Kayatta, 1st Circuit
Greenaway, 3rd CircuitCA3
Gregory, 4th Circuit (recess-appointed by Clinton, then appointed by GWB)
King, 4th Circuit
Wynn, 4th Circuit
Graves, 5th Circuit
Stewart, 5th Circuit
Clay, 6th Circuit
Moore, 6th Circuit
Gould, 9th Circuit
Rawlinson, 9th Circuit
Wardlaw, 9th Circuit
Matheson, 10th Circuit
Dyk, Federal Circuit
Taranto, Federal Circuit
By ED WHELAN
November 14, 2022 8:00 AM
2003—Demonstrating their particular animus against female nominees whom they regard as judicial conservatives, Senate Democrats filibuster President George W. Bush’s nominations of Judge Priscilla Owen to the Fifth Circuit, Judge Carolyn B. Kuhl to the Ninth Circuit, and Judge Janice Rogers Brown to the D.C. Circuit. Cloture motions on each of the nominations (in Owen’s case, the fourth such motion) fail, as only two Democrats—Zell Miller of Georgia and Ben Nelson of Nebraska—vote in favor of cloture.
In May 2005—more than four years after her initial nomination—Owen is finally confirmed. Brown is confirmed in June 2005, nearly two years after she was first nominated. Kuhl, first nominated in June 2001, withdraws her candidacy in December 2004.
By ED WHELAN
November 13, 2022 8:00 AM
1980—Days after Ronald Reagan has defeated Jimmy Carter in his bid for re-election and after Republicans have won control of the incoming Senate, President Carter nominates Stephen G. Breyer, then serving as chief counsel to Teddy Kennedy on the Senate Judiciary Committee, to a newly created seat on the First Circuit. Less than four weeks later, the Senate confirms Breyer’s nomination.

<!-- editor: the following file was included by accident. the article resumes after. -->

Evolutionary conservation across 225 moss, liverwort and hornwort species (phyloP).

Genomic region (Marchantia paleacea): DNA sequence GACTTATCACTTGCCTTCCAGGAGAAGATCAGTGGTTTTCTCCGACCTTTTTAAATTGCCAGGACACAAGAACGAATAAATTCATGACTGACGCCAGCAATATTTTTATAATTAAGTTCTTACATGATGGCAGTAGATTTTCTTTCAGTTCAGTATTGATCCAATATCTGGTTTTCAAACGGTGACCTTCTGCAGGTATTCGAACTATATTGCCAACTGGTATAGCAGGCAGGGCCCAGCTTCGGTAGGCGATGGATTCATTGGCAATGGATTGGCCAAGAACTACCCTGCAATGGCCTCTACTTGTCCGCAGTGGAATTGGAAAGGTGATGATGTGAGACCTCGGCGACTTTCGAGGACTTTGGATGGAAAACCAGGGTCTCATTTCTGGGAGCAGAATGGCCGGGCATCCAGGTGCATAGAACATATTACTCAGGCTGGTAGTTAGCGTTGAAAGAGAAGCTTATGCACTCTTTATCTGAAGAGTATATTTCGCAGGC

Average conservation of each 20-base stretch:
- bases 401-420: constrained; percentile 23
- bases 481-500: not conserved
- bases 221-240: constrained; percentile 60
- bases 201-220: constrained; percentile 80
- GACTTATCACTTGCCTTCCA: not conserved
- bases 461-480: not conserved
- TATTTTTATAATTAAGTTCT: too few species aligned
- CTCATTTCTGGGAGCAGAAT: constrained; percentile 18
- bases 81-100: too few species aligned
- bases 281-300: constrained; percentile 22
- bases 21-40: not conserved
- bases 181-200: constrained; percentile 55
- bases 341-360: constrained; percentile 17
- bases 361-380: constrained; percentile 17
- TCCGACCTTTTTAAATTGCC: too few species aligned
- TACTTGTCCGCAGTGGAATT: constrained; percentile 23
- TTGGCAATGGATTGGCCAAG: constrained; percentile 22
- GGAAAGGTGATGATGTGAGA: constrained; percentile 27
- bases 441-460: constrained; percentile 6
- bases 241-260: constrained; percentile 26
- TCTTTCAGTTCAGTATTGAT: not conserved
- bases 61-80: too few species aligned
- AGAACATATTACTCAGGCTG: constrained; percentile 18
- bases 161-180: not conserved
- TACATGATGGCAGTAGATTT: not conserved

2018—In a statement regarding the denial of certiorari in a death-penalty case (Reynolds v. Florida), Justice Breyer expresses his concern that “lengthy delays [in carrying out death sentences] deepen the cruelty of the death penalty and undermine its penological rationale,” and he proposes that the Court reconsider the constitutionality of the death penalty. Justice Thomas responds:
It makes a mockery of our system of justice for a convicted murderer, who, through his own interminable efforts of delay has secured the almost-indefinite postponement of his sentence, to then claim that the almost-indefinite postponement renders his sentence unconstitutional…. The labyrinthine restrictions on capital punishment promulgated by this Court have caused the delays that Justice Breyer now bemoans. As “the Drum Major in this parade” of new precedents [quoting Justice Scalia in Glossip v. Gross], Justice Breyer is not well positioned to complain about their inevitable consequences.